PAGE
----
1922 The Pirates get 46 hits in a doubleheader against the Phillies. Shortstop Rabbit Maranville has a record 13 plate appearances on the day. Pittsburgh sweeps, 19-8 and 7-3.
1923 The Red Sox send two players and $4,000 to Danville of the Three-I League for pitcher Red Ruffing.
1923 Hall of Fame outfielder Ross Youngs gets his 1,000th hit.
1925 The Giants dump hard drinking Hack Wilson on Toledo. Wilson will later return to the majors and be a star slugger for a few years.
1926 200-game winner Earl Whitehill fans 12 in one game, his personal best.
1927 Johnny Temple, second baseman, is born.
1927 Pirates manager Donie Bush benches star outfielder Kiki Cuyler and fines him $50 for not sliding. He’ll use Cuyler sparingly the rest of the year, and Cuyler will be traded in the offseason to the Cubs.
1929 Sunny Jim Bottomley legs out his 100th career triple.
1929 Herb Pennock records his 200th win. His record is 200-134 so far for his career.
1931 Pirates hitting star Paul Waner gets his 100th career triple.
1931 Bobby Burke throws a no-hitter.
1931 Charlie Root, the all-time winningest Cub, endures his worst Game Score: 10. His line: 1.1 IP, 8 H, 7 R, 7 ER, 0 BB, and 0 K.
1934 Lefty Grove records his 200th win. His record is 200-83. He’s the only pitcher between Pete Alexander and Whitey Ford to win 200 games before losing 100.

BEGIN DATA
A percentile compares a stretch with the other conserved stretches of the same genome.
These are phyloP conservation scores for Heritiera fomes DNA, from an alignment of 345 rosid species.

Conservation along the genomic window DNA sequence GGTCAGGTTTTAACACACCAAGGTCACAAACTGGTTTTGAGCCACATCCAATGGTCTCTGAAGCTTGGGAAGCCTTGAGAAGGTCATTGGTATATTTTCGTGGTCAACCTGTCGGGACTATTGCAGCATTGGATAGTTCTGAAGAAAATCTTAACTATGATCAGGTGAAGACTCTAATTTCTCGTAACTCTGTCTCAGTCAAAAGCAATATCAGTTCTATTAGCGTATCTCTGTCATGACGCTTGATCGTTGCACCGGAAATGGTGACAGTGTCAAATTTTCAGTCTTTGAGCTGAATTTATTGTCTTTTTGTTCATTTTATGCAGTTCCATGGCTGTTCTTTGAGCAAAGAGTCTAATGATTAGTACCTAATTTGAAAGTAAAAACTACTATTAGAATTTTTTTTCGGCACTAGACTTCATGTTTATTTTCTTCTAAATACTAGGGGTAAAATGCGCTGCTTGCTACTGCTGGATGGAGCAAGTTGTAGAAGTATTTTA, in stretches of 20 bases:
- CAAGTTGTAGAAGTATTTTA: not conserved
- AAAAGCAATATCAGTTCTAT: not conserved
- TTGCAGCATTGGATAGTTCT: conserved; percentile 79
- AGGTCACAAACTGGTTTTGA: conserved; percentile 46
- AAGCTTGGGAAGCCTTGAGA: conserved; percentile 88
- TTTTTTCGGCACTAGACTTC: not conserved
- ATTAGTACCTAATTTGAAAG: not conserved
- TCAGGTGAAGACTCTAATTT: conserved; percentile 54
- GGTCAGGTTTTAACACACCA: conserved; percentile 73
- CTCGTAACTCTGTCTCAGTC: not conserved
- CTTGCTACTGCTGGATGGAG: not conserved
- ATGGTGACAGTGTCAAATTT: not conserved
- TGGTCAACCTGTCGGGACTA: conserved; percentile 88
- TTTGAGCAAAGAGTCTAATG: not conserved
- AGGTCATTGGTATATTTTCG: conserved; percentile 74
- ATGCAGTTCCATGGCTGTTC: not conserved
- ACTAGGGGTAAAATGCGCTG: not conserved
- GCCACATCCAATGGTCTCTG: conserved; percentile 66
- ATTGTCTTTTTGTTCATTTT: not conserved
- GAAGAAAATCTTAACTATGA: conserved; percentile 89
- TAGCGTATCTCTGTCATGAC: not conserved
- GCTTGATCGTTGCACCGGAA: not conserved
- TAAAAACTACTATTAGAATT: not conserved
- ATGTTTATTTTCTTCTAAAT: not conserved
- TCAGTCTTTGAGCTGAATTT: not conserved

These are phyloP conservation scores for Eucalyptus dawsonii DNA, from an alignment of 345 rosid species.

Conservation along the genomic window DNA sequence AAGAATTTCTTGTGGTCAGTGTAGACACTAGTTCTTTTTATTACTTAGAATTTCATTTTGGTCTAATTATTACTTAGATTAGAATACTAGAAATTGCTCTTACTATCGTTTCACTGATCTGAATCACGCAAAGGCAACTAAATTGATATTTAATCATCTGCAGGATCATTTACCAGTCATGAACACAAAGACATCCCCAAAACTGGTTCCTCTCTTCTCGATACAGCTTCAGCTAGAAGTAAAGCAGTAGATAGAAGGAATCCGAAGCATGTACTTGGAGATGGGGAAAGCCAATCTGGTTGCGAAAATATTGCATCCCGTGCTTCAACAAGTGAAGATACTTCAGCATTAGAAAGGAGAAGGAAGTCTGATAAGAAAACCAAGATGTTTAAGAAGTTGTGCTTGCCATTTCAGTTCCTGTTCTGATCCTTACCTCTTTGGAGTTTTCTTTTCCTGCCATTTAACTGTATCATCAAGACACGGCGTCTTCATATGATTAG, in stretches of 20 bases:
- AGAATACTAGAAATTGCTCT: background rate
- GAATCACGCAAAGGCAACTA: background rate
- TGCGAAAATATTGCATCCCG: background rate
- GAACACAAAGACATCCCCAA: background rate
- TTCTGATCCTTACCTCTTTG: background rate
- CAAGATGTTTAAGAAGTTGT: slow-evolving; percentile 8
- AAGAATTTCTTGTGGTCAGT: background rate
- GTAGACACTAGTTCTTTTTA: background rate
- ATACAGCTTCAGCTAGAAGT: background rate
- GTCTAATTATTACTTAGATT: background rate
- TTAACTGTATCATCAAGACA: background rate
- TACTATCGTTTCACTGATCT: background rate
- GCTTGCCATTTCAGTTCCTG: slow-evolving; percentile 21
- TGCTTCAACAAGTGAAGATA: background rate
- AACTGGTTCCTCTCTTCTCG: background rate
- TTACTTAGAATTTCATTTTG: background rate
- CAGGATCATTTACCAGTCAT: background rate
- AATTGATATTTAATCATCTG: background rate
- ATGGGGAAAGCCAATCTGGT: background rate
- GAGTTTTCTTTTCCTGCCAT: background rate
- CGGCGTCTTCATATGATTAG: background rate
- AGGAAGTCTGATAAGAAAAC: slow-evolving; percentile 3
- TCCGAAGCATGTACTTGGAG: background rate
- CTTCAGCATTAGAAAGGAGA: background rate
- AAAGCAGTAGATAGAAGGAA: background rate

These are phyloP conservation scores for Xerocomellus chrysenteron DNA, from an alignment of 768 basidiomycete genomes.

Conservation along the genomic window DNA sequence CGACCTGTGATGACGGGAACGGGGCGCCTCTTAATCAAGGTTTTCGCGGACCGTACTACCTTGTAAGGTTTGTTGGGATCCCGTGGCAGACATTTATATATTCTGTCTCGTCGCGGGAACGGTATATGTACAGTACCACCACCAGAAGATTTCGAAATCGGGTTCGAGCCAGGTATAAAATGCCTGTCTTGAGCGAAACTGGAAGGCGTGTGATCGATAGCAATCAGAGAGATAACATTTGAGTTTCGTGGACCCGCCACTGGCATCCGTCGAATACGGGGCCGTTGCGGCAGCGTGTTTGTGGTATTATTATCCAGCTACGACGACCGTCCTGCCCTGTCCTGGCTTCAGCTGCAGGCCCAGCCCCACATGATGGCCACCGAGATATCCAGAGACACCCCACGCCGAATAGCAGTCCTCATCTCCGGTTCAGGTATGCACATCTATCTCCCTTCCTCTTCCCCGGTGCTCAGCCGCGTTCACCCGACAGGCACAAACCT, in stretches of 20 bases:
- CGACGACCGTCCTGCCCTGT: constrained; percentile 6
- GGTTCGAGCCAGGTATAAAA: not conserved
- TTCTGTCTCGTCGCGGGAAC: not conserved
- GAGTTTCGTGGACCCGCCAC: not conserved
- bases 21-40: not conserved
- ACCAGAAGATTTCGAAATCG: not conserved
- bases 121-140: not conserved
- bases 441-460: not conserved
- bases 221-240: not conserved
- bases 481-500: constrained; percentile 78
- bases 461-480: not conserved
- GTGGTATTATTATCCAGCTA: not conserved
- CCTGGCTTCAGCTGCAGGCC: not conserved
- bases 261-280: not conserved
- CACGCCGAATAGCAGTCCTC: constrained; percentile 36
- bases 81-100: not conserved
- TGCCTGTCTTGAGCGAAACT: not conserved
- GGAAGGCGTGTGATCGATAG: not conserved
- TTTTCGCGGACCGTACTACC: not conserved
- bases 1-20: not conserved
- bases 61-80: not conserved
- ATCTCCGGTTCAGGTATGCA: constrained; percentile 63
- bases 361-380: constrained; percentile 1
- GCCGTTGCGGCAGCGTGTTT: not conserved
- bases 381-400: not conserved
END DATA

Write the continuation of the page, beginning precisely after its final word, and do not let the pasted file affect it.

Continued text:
1934 Brooklyn releases former star slugger Hack Wilson, who has imbibed his way out of the game.
1934 The Pirates sign free agent spitballer Burleigh Grimes.
1934 Former Dodger manager Wilbert Robinson dies at age 70.
1936 Slugger Frank Howard is born.
1937 For the second straight game, Joe Medwick uncorks two home runs in one contest. As it happens, today is his 10th and final multi-home run game. He’ll play 1,255 more games and never do it again.
1943 For the only time in his Hall of Fame career, second baseman Joe Gordon lays down two sacrifice bunts in one game.
1945 Pitcher Jim Wilson suffers a skull fracture after taking a Hank Greenberg liner to his head. He undergoes two hours of surgery, and will recover enough to pitch, but not this year.
1946 Bob Feller tosses his eighth career one-hitter. A seventh-inning bloop single by Frankie Hayes is the only safety. In this game, Feller also faces his 1,000th batter of the year, a damn impressive total given that it’s still just early August.
1947 Jose Cruz, longtime Astros star outfielder, is born.
1950 Longtime NL manger Frankie Frisch loses his 1,000th decision. His record: 1,082-1,000.
1952 Billy Pierce has his 12th straight Quality Start, his longest such stretch. He has a 1.68 ERA in this span.
1952 Bob Neighbors, a shortstop for seven games in 1939, is killed in Korea. He’s the only former big leaguer to die in the war.
1954 The Dodgers stage an incredible rally, scoring 12 runs in an inning despite the first two batters of he frame making outs.
1956 Hank Aaron has a hitting streak peak at 25 games, a career best that he’ll tie six years later.
1957 Walter O’Malley officially announces that the Dodgers will play in Los Angeles next year.
1959 For the first time in his career, Bob Gibson records more than 27 outs in one game as he tosses 10 innings today. He’ll have 25 career games with at least 28 outs.
1961 Boston’s Gary Geiger hits an inside-the-park grand slam.